Larry took his wife’s hand, enamored of her beauty. When she nestled in for a hug, she left some of her makeup glistening in his beard. It caught the light so that when they toasted, not only their smiles sparkled.


All-Inclusive by Bill Engleson

“Move over,” she directs. I have no objection, so we shift our baking bodies inches deeper into the shade of the giant parasol. Temporarily reprieved from the ferocity of the Varadero sun, she points to the apparition.

“Italian, maybe?”

“Not American, that’s for sure,” I opine, adding, “stupid embargo…”

“He’s not alone.”

A sleek cinder-burnt woman in a leopard bikini joins him.

His leopard briefs are band-aid thin. His body, muscular, with just a hint of paunch, is a Vaseline vision.

“Envious?” she prods.

“If I was an oil spill, maybe. Do you want another Havana Loco?”

“Hmm, yes.”


Summer Shower by Liz Husebye Hartmann

Her bus was late.

Benny stood under the awning, doing his best to shield his dog with the umbrella. Nevertheless, the pooch was soaked.

“Sorry, Roger,” he murmured, kneeling to stroke the dog’s ears, “We’ve gotta give up.”

Roger whined, licking a runnel of rain off his master’s forearm.

Benny stood, closing and shaking the umbrella. He leaned it against a wall. “Don’t need this, eh boy?”

Together, they strolled into the twilight as the streetlights lit up.

Minutes later, she marveled at her good fortune in finding the umbrella. It would be a long, wet walk home, otherwise.


After the Adventure by Wallie & Friend

She found him sleeping. The sun through the leaves warmed his skin in green and gold light, his long lashes casting shadows across his cheek.

Ami sat beside him. When she had gone looking for him, she hadn’t expected to find him here like this, but it seemed somehow right that in the aftermath of their adventure he and she should find a moment like this, a moment of apart from the others—a moment of rest.

Ami didn’t wake him. Instead, she settled beside him, her cheek on her arm, and watched the sunlight glisten on his face.


Magic In The Air by Sherri Matthews

Rumours of the old man living in the woods ran rife through the village, but nobody had ever seen him. Tim, determined to prove his existence, donned binoculars and strode out towards the abandoned house in the woods. Hours later, Tim’s flagging excitement surged when he saw a man walking towards him. The man wore a black cloak with a hood over his black hair, but his white beard glistened in the sunlight. Tim gasped, and the man smiled. “I’m not who you think I am son, but if it’s magic you’re after, you’ve come to the right place.”


Man Glisten in the Madhouse by Anne Goodwin

In some ways, Henry found it reassuring. This was a madhouse after all. But the poor man, boogying to a solitary rhythm, would attract derision outside. Someone should restrain him. Was it light reflected from the Christmas tree, or was that glitter in his hair? Was there alcohol in the punch?

At least Henry’s role would be minimal: passing the patients’ gifts to the Mayor. Then home to sanity. Yet his face froze as glitter-man sashayed over, grinning as he offered his hand. “Thanks for coming, Santa, Santa’s Elf. I’m Clive Musgrove, charge nurse. We spoke on the phone.”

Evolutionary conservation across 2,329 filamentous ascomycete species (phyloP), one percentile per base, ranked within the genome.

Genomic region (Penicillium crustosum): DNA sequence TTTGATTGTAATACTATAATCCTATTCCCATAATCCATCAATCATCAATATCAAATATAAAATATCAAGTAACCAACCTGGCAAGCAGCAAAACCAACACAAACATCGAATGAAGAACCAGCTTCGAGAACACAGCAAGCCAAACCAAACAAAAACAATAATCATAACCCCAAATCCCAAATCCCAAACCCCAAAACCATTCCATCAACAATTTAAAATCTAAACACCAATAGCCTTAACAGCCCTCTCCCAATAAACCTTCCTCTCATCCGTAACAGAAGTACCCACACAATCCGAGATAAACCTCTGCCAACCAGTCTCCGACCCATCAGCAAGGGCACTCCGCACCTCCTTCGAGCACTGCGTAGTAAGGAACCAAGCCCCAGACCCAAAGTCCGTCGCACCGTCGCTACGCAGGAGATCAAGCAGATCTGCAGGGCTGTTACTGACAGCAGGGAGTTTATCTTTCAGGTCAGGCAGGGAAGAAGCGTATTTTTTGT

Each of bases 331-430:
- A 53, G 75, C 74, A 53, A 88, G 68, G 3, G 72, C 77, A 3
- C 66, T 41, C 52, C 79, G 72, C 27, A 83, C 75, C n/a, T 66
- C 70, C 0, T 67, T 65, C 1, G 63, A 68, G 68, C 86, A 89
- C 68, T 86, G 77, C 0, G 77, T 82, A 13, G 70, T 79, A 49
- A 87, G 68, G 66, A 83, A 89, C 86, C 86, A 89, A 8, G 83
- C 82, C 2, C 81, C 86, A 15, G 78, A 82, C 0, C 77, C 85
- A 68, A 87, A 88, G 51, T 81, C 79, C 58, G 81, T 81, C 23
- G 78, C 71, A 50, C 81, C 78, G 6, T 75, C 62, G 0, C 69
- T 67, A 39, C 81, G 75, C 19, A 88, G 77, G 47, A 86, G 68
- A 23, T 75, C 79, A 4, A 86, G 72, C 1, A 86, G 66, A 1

PART II (10-minute read)

The Last Story? by Di @ pensitivity101

She sat on his knee as she’d always done, waiting for him to begin telling a story.

He faltered, looking into those big hazel flecked saucers, feeling lost, overwhelmed, inadequate, and extremely blessed.

How many more evenings would they share? He was old and tired, time was precious.

She looked at him quizzically, touched a finger to the jewel glistening on his leathery cheek.

‘Granpa?’ she said, ‘Why are you crying?’

He smiled, taking her tiny hand in his liver-spotted and gnarled one, slowly raising it to his lips.

‘They’re not tears, sweetheart. They are the Diamonds of Love.’


Glitter Smiles Glisten by Norah Colvin

Relentless rain meant no beach for the country cousins. They spent eternity on the verandah, making artworks, playing games, and bickering.

On the last day, when Mum said to clear space for their mattresses, they fought over who’d do what. Toys and games ended up in a haphazard tower with the glitter bucket balanced on top.

When Dad bent for goodnight kisses, he stumbled and demolished the tower. Glitter went everywhere—including all over Dad. The children gasped.

“Your hair glistens, Dad,” smiled the littlest.

Dad smiled too, then everybody laughed.

Dad wore a hat to work that week.


Prideful Glisten by H.R.R. Gorman

The little girl surveyed her dress and scratched at the crinoline lining. “Why am I dressed up?” she asked.

Dr. Roberts crouched and poked his daughter on the shoulder. “Today is graduation day. It means you’re growing up. You want to dress up nice for graduation, yes?”

“I sure do – thank you, Daddy, for this fancy dress!” She twirled in her sequined skirt, the gems catching the light.

Dr. Roberts reached out a hand and led the kindergarten graduate to the station for the ride to school. He smiled, the glisten of his teeth outshining the sequins’ prideful sparkle.


Educational Enigma? by JulesPaige

“Mommy why doesn’t Papa man glisten?” Adrianna asked her mother.

At the cliff’s edge, Stan had wanted to clear the debris by their home by the lake. He’d at least asked Junior with him. Though Joan wasn’t sure
that father and son had enough engineering genes between them both to change a light bulb. Joan was curious as to what Adrianna was getting at. “What do you mean, honey?”